Speaking from personal experience, Gabriel can empathize with students who struggle with academics. 

"Educators that have had learning disabilities or have had struggles in school become educators because of the struggle, which is exactly why I became an educator." 

She was diagnosed with dyslexia in first grade and grew up with a single mom who had recently emigrated from Bogotá, Colombia. Because of this, Gabriel said she lacked academic support while she was a student.

"I didn't get any extra classes. I didn't have anybody sit with me and teach me coping strategies or specific decoding strategies to help me figure out the reading," she said. "I hated school. I hated reading. I hated everything that had to do with being in the classroom."

Gabriel studied child psychology and didn’t have an interest in education until she became a part of a program that tutored students in the basement of an inner city church in Norristown, Pennsylvania. Gabriel said the experience inspired her to get a master's in education from Quinnipiac University. 

"I never, ever, ever, ever wanted to become a teacher. Never in my wildest thoughts did I ever think I'd become an educator," she said. 

Gabriel moved to Japan and experienced a daily break where the class would stretch with their teachers and a weekly schoolwide exercise class. 

Health & Wellness 

At Crest, Gabriel integrates her career as an educator with her interest in exercise. Despite struggling with academics, Gabriel has always considered herself an athlete and grew up swimming from the age of 6 all through college. She also saw her students’ physical health change as a result of the pandemic.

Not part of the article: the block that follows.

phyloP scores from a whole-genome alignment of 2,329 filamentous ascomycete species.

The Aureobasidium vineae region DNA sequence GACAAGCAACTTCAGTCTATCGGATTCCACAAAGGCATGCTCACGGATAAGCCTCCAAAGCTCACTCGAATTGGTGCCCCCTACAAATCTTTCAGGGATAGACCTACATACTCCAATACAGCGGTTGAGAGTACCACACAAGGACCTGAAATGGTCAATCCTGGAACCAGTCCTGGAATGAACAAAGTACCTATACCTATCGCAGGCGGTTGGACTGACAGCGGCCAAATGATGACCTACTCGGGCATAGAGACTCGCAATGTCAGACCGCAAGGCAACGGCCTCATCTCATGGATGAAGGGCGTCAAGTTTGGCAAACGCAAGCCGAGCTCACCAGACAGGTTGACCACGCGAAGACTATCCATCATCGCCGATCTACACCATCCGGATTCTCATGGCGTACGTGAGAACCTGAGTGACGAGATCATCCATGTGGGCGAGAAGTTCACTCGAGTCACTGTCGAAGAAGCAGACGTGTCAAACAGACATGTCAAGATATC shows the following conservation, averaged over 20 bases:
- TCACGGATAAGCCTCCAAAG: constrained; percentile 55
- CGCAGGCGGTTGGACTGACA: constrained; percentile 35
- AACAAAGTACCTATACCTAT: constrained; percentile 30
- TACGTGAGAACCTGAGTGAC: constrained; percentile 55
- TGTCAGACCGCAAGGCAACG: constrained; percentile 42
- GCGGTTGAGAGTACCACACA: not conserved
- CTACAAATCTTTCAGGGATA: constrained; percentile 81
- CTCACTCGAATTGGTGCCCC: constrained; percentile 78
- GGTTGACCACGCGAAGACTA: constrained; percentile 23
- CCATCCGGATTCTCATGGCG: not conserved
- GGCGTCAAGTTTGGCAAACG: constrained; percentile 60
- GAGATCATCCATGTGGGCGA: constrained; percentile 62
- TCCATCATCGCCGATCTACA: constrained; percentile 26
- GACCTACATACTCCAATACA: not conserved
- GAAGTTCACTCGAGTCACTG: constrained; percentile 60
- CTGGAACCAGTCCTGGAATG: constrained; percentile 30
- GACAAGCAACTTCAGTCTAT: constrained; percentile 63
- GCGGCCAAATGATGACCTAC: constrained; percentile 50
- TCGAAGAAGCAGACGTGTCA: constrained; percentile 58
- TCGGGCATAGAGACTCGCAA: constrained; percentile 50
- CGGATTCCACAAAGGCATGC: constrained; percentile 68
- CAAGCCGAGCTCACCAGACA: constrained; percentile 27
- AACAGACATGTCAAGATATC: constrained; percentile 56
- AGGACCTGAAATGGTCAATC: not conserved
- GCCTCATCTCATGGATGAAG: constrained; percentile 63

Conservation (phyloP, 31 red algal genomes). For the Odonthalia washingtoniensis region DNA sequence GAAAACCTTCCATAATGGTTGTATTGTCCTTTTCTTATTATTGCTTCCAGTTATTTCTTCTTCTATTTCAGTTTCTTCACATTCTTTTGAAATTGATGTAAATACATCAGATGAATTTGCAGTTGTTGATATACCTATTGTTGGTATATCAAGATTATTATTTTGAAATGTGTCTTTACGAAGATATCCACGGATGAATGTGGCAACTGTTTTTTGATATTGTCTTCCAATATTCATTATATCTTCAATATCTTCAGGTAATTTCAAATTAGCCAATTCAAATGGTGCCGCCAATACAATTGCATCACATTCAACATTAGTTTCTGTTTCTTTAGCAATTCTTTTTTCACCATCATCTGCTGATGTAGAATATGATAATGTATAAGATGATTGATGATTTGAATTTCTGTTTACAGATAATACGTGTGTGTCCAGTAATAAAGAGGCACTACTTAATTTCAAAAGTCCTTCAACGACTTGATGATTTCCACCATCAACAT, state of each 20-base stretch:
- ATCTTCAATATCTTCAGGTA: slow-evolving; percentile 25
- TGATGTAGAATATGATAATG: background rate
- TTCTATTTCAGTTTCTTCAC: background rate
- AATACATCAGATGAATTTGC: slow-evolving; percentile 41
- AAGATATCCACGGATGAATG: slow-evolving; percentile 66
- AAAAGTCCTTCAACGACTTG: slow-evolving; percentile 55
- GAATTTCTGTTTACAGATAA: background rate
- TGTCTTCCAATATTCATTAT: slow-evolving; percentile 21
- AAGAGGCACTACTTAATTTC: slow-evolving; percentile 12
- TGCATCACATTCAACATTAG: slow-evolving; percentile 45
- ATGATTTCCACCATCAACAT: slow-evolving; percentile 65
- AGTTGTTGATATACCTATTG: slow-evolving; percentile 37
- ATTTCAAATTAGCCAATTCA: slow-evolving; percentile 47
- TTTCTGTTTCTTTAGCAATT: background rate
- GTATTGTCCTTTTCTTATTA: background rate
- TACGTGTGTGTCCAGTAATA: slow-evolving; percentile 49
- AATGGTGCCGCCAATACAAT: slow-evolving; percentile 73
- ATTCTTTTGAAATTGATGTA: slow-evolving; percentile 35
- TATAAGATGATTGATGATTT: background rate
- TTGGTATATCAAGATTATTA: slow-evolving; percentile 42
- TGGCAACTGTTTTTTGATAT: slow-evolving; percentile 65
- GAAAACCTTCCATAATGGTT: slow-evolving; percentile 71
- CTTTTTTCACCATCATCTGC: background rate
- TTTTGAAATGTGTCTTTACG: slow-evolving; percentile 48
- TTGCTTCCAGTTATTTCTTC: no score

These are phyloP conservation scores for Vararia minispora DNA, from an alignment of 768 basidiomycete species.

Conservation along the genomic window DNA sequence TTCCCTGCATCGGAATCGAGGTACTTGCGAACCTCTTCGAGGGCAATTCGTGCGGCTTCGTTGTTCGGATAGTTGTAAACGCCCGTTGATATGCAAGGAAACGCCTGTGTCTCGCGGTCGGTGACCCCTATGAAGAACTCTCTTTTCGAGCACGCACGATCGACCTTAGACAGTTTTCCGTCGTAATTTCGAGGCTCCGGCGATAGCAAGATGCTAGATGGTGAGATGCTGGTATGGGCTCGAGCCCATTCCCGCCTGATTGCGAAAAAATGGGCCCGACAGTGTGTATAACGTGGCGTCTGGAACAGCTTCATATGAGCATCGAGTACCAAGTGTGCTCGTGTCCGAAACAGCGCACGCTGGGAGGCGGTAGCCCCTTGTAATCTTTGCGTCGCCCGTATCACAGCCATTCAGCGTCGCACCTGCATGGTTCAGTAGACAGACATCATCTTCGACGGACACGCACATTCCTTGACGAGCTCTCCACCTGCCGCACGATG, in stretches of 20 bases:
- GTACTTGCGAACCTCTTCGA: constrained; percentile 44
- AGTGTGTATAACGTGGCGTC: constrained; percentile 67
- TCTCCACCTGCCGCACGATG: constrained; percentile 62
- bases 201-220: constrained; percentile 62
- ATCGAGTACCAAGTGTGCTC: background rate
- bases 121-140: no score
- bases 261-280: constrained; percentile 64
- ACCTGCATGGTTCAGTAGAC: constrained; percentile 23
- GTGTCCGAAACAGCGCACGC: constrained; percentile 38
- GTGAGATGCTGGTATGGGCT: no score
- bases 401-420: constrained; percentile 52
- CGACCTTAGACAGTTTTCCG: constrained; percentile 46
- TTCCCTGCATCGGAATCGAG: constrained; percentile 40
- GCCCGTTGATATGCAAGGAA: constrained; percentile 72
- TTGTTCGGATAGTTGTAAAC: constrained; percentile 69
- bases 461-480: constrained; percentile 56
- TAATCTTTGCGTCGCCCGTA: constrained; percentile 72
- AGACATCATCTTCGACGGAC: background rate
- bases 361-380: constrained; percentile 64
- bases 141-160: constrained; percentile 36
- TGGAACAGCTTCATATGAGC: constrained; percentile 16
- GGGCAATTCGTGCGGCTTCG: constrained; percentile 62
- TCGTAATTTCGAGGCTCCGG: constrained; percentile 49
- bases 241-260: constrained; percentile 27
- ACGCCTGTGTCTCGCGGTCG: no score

“There's been a lot of different health issues, weight gain, nutrition, has absolutely been affected,” she said. “There was an increase of calories consumed versus a decrease of movement because kids weren't having recess. They weren't having gym class. They weren't going to their soccer practice.”

Gabriel also offers Health & Wellness consultations as a Certified Personal Trainer from the National Academy of Sports Medicine. She explained that kids don’t do their own shopping or meal prep, so she often works with parents on exercise, shopping and nutrition.

“I like to work with the one parent so that I can help them make their meal prep, do their shopping, so that that information or that knowledge or that lesson trickles down to the rest of the family,” she said.

She explained that increasing physical activity also helped kids who had challenges with mental health.

“One of the big things that parents can do for mental health is encouraging meditation, exercise, things like that, because that releases endorphins that naturally help.”

lguzman@record-journal.com, Twitter: @lguzm_n 

Latino Communities Reporter Lau Guzmán is a corps member with Report for America, a national service program that places journalists in local newsrooms. Support RFA reporters at the Record-Journal through a donation at https://bit.ly/3Pdb0re. To learn more about RFA, visit www.reportforamerica.org.